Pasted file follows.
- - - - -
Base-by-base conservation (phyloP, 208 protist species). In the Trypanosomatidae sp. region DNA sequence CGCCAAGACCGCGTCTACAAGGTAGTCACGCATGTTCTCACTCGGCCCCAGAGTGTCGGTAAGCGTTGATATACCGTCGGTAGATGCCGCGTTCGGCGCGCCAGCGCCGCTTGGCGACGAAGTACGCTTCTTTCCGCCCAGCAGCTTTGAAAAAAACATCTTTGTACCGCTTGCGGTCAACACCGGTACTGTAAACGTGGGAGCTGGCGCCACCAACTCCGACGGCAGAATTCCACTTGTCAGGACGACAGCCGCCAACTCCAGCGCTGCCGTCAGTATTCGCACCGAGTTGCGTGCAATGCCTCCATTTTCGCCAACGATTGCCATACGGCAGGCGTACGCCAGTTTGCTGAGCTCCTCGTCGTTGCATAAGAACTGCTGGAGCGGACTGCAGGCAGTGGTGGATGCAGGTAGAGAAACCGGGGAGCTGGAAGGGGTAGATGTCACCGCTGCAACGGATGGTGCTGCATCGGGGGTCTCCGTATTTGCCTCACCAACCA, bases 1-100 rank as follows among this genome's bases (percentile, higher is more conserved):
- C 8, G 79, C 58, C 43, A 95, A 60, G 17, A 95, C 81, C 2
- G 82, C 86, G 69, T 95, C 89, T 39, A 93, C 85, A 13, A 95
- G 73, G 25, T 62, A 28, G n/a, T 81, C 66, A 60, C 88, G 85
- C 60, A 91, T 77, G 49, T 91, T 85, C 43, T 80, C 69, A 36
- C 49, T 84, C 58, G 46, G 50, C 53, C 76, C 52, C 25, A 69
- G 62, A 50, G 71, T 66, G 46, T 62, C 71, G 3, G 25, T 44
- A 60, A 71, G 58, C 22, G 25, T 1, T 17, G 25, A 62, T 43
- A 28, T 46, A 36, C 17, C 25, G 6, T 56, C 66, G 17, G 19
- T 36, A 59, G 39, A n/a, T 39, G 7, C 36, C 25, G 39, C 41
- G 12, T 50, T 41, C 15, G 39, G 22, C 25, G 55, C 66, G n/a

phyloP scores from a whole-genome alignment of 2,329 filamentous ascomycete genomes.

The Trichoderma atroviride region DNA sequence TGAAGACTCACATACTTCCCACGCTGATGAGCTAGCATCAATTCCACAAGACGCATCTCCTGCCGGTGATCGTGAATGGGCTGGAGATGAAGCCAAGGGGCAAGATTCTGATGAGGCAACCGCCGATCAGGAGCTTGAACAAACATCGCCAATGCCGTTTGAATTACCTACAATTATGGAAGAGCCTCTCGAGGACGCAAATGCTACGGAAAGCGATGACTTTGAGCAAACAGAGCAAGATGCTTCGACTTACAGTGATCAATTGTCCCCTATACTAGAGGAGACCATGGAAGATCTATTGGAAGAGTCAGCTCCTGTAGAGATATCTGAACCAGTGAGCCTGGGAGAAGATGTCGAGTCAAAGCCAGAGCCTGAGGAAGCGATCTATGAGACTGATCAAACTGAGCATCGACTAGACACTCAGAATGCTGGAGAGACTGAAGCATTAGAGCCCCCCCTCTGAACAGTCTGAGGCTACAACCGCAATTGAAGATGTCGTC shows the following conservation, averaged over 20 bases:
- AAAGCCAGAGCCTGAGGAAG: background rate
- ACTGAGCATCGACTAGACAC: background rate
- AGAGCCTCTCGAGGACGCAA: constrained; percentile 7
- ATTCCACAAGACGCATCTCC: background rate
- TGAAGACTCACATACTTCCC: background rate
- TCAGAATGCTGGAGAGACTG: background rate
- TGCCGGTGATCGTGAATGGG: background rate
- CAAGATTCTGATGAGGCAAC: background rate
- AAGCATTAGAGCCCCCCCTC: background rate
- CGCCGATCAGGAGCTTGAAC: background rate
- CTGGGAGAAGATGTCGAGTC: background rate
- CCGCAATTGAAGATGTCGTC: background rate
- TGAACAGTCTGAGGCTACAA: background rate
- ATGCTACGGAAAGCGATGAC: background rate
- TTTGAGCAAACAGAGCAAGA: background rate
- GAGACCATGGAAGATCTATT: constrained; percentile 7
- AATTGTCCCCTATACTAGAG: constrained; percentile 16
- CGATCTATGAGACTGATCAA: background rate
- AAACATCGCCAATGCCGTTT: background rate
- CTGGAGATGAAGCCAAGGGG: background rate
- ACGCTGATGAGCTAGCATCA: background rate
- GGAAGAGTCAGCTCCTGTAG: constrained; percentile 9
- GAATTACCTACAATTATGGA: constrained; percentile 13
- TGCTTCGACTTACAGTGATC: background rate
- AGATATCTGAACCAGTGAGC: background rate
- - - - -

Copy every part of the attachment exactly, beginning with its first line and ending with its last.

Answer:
Base-by-base conservation (phyloP, 208 protist species). In the Trypanosomatidae sp. region DNA sequence CGCCAAGACCGCGTCTACAAGGTAGTCACGCATGTTCTCACTCGGCCCCAGAGTGTCGGTAAGCGTTGATATACCGTCGGTAGATGCCGCGTTCGGCGCGCCAGCGCCGCTTGGCGACGAAGTACGCTTCTTTCCGCCCAGCAGCTTTGAAAAAAACATCTTTGTACCGCTTGCGGTCAACACCGGTACTGTAAACGTGGGAGCTGGCGCCACCAACTCCGACGGCAGAATTCCACTTGTCAGGACGACAGCCGCCAACTCCAGCGCTGCCGTCAGTATTCGCACCGAGTTGCGTGCAATGCCTCCATTTTCGCCAACGATTGCCATACGGCAGGCGTACGCCAGTTTGCTGAGCTCCTCGTCGTTGCATAAGAACTGCTGGAGCGGACTGCAGGCAGTGGTGGATGCAGGTAGAGAAACCGGGGAGCTGGAAGGGGTAGATGTCACCGCTGCAACGGATGGTGCTGCATCGGGGGTCTCCGTATTTGCCTCACCAACCA, bases 1-100 rank as follows among this genome's bases (percentile, higher is more conserved):
- C 8, G 79, C 58, C 43, A 95, A 60, G 17, A 95, C 81, C 2
- G 82, C 86, G 69, T 95, C 89, T 39, A 93, C 85, A 13, A 95
- G 73, G 25, T 62, A 28, G n/a, T 81, C 66, A 60, C 88, G 85
- C 60, A 91, T 77, G 49, T 91, T 85, C 43, T 80, C 69, A 36
- C 49, T 84, C 58, G 46, G 50, C 53, C 76, C 52, C 25, A 69
- G 62, A 50, G 71, T 66, G 46, T 62, C 71, G 3, G 25, T 44
- A 60, A 71, G 58, C 22, G 25, T 1, T 17, G 25, A 62, T 43
- A 28, T 46, A 36, C 17, C 25, G 6, T 56, C 66, G 17, G 19
- T 36, A 59, G 39, A n/a, T 39, G 7, C 36, C 25, G 39, C 41
- G 12, T 50, T 41, C 15, G 39, G 22, C 25, G 55, C 66, G n/a

phyloP scores from a whole-genome alignment of 2,329 filamentous ascomycete genomes.

The Trichoderma atroviride region DNA sequence TGAAGACTCACATACTTCCCACGCTGATGAGCTAGCATCAATTCCACAAGACGCATCTCCTGCCGGTGATCGTGAATGGGCTGGAGATGAAGCCAAGGGGCAAGATTCTGATGAGGCAACCGCCGATCAGGAGCTTGAACAAACATCGCCAATGCCGTTTGAATTACCTACAATTATGGAAGAGCCTCTCGAGGACGCAAATGCTACGGAAAGCGATGACTTTGAGCAAACAGAGCAAGATGCTTCGACTTACAGTGATCAATTGTCCCCTATACTAGAGGAGACCATGGAAGATCTATTGGAAGAGTCAGCTCCTGTAGAGATATCTGAACCAGTGAGCCTGGGAGAAGATGTCGAGTCAAAGCCAGAGCCTGAGGAAGCGATCTATGAGACTGATCAAACTGAGCATCGACTAGACACTCAGAATGCTGGAGAGACTGAAGCATTAGAGCCCCCCCTCTGAACAGTCTGAGGCTACAACCGCAATTGAAGATGTCGTC shows the following conservation, averaged over 20 bases:
- AAAGCCAGAGCCTGAGGAAG: background rate
- ACTGAGCATCGACTAGACAC: background rate
- AGAGCCTCTCGAGGACGCAA: constrained; percentile 7
- ATTCCACAAGACGCATCTCC: background rate
- TGAAGACTCACATACTTCCC: background rate
- TCAGAATGCTGGAGAGACTG: background rate
- TGCCGGTGATCGTGAATGGG: background rate
- CAAGATTCTGATGAGGCAAC: background rate
- AAGCATTAGAGCCCCCCCTC: background rate
- CGCCGATCAGGAGCTTGAAC: background rate
- CTGGGAGAAGATGTCGAGTC: background rate
- CCGCAATTGAAGATGTCGTC: background rate
- TGAACAGTCTGAGGCTACAA: background rate
- ATGCTACGGAAAGCGATGAC: background rate
- TTTGAGCAAACAGAGCAAGA: background rate
- GAGACCATGGAAGATCTATT: constrained; percentile 7
- AATTGTCCCCTATACTAGAG: constrained; percentile 16
- CGATCTATGAGACTGATCAA: background rate
- AAACATCGCCAATGCCGTTT: background rate
- CTGGAGATGAAGCCAAGGGG: background rate
- ACGCTGATGAGCTAGCATCA: background rate
- GGAAGAGTCAGCTCCTGTAG: constrained; percentile 9
- GAATTACCTACAATTATGGA: constrained; percentile 13
- TGCTTCGACTTACAGTGATC: background rate
- AGATATCTGAACCAGTGAGC: background rate